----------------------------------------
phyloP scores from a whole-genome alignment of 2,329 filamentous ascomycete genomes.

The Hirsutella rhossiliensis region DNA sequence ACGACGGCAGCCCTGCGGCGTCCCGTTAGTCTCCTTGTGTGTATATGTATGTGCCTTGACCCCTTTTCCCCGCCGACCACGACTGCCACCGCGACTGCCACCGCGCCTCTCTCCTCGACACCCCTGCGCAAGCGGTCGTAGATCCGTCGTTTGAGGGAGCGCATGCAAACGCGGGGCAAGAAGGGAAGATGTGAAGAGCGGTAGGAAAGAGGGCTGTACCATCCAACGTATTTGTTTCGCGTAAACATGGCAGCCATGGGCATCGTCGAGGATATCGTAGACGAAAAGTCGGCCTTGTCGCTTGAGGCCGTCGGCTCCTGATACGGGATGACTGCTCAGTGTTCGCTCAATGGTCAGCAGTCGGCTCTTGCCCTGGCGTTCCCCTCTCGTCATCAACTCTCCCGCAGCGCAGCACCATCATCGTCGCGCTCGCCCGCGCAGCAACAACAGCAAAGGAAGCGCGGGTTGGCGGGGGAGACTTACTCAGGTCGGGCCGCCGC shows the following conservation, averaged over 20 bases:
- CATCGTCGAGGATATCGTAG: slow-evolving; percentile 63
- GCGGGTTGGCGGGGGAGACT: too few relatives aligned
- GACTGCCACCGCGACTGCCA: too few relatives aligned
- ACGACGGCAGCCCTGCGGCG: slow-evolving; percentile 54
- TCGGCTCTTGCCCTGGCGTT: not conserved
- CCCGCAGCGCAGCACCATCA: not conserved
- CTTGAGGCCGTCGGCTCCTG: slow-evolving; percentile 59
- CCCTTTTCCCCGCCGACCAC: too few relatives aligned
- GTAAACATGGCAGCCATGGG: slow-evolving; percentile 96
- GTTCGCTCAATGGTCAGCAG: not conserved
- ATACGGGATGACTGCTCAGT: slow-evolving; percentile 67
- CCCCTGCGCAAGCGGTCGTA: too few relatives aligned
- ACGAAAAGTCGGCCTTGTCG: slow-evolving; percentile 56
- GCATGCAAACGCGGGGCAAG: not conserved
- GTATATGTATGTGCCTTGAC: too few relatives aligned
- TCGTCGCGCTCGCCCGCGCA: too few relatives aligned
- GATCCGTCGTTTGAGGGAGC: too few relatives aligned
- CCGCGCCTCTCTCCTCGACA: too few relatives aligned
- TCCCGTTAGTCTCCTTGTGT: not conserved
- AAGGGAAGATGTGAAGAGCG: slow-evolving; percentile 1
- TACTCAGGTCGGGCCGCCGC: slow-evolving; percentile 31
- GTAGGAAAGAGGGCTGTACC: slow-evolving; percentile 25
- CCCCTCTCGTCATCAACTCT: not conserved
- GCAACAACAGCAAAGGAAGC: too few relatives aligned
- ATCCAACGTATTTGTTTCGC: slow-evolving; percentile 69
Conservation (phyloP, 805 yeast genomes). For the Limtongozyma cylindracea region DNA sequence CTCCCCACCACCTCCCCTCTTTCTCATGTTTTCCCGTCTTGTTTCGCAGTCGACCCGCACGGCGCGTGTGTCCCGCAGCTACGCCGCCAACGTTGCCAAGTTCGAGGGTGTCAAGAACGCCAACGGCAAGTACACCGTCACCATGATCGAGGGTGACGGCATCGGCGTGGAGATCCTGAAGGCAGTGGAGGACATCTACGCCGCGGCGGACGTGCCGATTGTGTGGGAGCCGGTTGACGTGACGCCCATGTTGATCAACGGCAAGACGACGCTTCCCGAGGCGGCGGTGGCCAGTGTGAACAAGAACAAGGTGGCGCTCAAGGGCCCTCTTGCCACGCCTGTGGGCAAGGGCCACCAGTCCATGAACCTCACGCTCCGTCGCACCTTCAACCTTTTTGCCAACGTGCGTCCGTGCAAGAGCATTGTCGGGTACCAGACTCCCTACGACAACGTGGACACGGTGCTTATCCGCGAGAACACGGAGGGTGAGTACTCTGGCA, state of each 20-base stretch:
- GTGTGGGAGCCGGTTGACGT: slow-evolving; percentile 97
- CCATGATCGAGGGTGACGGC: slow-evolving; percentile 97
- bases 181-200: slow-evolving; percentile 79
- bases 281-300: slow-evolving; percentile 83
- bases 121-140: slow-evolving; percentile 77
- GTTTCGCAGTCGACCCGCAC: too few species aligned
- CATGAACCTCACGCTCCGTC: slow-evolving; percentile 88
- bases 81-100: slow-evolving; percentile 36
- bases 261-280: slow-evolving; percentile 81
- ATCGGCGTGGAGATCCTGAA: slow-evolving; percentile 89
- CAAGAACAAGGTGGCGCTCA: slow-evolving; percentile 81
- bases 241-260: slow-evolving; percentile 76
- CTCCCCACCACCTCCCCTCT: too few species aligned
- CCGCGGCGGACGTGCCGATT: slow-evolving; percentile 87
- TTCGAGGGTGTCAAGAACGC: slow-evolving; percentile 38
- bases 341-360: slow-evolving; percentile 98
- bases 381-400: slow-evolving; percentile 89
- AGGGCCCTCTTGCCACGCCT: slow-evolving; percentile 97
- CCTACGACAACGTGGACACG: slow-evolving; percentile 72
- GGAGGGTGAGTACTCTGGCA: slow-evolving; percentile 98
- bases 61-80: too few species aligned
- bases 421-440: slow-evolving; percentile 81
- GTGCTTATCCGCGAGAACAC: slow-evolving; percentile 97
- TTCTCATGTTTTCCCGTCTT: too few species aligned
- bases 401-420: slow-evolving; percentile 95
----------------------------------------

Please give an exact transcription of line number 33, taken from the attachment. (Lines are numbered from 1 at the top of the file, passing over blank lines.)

- bases 121-140: slow-evolving; percentile 77